ORKNEY is to cull its entire stoat population after funding was pledged to protect the islands’ native wildlife.

Plans for the largest stoat eradication project of its kind anywhere in the world will be put in place after £64,600 of lottery money was granted to the project.

The animals first appeared in Orkney in 2010 and are now found throughout mainland Orkney, Burray and South Ronaldsay.

They are accomplished predators and pose a serious threat to the islands’ wildlife, including the native Orkney vole.

Lottery funding of £64,600 has now been awarded to help The Orkney Native Wildlife Project develop its plans.

It is a partnership between Scottish Natural Heritage (SNH) and RSPB Scotland which next year will apply for a full grant of more than £3 million from the Heritage Lottery Fund in Scotland.

It has not yet been decided how best to cull the animals, but different humane methods are now to be trialled.

Nick Halfhide, SNH’s director of operations, said: “Orkney is spectacularly important for wildlife, and wildlife tourism is key to the local economy.

“Stoats are a major threat to the islands’ natural and cultural heritage and this project brings a partnership approach to supporting and securing the future of Orkney’s important native wildlife.”

It is not clear how the stoat population ended up in the island group, although there are theories they may have come with hay or straw bales or been intentionally released to control rabbits.

They feed on small birds, eggs and small mammals and therefore pose a threat to poultry, the Orkney vole and many birds which are part of Orkney’s thriving wildlife tourism industry.

The islands are home to more than one-fifth of the UK’s breeding hen harriers, internationally important numbers of seabirds and one of the few places in the UK in which waders such as curlews are still a common breeding species.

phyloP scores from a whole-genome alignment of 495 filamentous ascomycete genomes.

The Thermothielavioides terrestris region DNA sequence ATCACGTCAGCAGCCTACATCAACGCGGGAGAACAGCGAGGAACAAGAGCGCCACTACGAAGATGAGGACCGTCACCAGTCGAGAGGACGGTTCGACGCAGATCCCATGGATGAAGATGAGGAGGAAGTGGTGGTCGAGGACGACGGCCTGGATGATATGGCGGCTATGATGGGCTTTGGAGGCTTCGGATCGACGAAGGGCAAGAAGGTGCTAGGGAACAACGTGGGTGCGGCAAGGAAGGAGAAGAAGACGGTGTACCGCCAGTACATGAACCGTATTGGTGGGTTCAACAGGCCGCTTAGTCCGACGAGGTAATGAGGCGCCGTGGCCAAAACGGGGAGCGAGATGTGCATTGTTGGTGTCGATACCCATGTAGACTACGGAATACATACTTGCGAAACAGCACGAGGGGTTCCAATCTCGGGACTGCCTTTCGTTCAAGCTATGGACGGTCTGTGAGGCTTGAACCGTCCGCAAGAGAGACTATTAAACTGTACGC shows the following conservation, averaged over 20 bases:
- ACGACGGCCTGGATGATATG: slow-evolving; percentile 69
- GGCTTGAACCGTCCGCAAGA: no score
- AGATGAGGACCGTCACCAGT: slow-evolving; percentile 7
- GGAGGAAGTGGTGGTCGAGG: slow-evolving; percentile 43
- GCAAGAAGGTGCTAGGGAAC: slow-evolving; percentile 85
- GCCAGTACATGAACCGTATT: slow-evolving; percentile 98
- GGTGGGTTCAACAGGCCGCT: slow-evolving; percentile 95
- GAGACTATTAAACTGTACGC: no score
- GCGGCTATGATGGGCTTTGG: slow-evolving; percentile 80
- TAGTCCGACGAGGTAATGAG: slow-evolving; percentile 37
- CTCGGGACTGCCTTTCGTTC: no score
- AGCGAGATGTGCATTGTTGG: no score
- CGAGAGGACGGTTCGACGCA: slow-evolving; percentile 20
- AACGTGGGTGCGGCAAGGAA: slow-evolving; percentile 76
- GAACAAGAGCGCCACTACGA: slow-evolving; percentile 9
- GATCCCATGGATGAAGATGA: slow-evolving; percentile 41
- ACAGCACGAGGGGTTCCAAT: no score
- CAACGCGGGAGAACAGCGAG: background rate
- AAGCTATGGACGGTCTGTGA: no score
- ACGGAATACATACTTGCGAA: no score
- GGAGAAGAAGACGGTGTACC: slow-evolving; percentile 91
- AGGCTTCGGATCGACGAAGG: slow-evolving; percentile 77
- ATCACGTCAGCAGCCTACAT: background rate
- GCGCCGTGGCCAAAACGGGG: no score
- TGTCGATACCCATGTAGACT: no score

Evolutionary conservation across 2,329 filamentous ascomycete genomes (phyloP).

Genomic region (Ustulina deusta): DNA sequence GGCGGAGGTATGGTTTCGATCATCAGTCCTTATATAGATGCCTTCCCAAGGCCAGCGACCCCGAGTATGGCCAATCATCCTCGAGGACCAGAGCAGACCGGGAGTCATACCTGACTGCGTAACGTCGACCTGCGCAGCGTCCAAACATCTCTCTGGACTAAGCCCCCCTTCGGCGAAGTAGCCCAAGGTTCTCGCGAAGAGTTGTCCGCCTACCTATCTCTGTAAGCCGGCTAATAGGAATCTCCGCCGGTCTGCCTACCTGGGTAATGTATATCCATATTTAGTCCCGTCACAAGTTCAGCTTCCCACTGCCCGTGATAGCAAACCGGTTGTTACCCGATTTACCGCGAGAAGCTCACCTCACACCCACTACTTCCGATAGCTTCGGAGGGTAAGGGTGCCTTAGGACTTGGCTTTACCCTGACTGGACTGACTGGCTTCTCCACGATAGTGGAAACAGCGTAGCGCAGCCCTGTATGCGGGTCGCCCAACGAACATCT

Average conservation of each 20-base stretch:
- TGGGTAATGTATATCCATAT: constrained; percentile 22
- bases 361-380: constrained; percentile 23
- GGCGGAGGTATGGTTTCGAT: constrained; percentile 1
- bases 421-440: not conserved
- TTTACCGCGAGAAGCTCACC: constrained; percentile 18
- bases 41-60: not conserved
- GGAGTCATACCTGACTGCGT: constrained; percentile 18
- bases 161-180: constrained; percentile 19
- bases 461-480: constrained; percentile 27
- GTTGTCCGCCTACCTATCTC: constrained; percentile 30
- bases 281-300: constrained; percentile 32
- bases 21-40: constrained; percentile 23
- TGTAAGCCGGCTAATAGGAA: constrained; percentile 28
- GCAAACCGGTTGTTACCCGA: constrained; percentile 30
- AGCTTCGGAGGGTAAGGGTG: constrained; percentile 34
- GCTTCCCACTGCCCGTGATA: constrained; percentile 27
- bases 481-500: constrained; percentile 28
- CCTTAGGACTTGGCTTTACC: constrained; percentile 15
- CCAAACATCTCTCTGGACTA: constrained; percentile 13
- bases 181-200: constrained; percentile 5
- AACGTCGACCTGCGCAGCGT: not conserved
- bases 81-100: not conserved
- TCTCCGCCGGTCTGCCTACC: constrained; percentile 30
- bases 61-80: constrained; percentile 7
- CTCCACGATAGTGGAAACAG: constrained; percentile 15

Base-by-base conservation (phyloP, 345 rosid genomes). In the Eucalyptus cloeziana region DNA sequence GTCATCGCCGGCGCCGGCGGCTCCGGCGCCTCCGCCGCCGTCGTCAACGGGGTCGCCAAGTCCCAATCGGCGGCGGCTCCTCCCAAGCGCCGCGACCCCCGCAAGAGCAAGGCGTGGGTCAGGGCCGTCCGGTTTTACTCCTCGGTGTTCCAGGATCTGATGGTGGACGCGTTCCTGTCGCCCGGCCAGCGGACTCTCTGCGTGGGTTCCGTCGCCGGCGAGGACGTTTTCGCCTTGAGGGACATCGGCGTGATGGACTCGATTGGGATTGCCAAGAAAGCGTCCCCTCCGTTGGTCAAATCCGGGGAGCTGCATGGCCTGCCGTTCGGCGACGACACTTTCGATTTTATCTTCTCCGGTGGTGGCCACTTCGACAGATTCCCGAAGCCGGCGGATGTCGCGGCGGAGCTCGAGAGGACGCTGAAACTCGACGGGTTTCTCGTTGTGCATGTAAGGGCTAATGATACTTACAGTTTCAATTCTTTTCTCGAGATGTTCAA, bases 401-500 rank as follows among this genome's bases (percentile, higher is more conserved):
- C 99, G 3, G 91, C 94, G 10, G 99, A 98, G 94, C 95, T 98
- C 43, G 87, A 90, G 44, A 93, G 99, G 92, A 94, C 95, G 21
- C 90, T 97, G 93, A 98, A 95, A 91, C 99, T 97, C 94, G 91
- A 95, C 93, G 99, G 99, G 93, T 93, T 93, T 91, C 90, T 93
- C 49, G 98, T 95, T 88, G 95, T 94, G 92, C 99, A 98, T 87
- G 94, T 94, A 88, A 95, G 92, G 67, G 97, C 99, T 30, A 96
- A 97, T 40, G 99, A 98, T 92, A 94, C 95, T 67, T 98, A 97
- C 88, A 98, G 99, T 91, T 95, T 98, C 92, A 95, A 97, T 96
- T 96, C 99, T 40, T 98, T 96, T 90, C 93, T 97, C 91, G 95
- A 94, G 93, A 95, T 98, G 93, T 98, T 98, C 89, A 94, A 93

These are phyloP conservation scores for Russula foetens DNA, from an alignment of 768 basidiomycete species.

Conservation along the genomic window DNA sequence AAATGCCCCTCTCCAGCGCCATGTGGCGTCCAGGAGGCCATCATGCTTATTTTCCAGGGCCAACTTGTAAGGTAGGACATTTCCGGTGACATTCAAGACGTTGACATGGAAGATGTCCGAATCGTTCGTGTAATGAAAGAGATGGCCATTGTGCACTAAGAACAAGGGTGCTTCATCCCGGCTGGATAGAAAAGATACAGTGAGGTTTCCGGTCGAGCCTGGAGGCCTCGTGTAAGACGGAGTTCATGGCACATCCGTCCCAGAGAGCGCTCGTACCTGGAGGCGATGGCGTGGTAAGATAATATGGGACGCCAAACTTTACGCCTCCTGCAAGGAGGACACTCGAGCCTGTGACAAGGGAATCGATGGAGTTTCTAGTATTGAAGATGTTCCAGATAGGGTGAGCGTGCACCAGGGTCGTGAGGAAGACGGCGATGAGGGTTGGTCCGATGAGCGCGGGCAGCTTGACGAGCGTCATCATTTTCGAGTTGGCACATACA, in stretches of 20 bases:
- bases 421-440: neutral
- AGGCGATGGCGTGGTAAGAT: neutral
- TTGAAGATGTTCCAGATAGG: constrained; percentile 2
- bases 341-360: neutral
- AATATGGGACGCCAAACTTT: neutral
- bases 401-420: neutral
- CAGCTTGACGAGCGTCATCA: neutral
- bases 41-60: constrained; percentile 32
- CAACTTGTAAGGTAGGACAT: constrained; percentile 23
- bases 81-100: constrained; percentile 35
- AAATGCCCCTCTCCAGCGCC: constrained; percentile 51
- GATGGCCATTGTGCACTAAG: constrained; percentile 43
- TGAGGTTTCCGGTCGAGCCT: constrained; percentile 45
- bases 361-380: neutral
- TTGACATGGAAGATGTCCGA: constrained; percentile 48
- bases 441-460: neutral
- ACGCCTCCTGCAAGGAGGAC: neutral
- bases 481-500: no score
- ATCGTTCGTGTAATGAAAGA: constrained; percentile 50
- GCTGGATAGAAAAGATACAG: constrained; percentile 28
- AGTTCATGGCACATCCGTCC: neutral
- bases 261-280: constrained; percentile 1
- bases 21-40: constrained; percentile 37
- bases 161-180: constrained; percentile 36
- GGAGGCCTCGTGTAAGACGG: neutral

Martin Harper, director of global conservation for the RSPB, said: “Invasive non-native species are one of the greatest threats to wildlife around the world and are implicated in the majority of bird extinctions to date.

"We know successful eradications can secure the future of island populations and we are delighted to have secured funding to help the partnership safeguard the future of the Orkney vole and so many internationally important populations of birds in Orkney.”

During the nine-month development phase the partnership will consult widely with the local community and stakeholders and develop activities that will ensure Orcadians can be involved in helping native wildlife thrive.

The project will remind many of one of SNH’s most controversial episodes.

In 2002 SNH sparked outraged by announcing a cull of hedgehogs to protect the internationally important populations of wading birds in North Uist, Benbecula and South Uist. But it was later established that the animals could be successfully relocated to the mainland.

A spokeswoman for One Kind campaign group said it was true the likes of the Orkney vole and other native species would be vulnerable to predation by stoats. “But we would always counsel against any rush to culling,” she said.

Meanwhile, John Bryant, wildlife consultant to Animal Aid, added: “We would prefer them to spend money campaigning against pheasants and grouse being bred so they can shot out of the sky for sport, rather than all this for what might be a few stoats in Orkney.”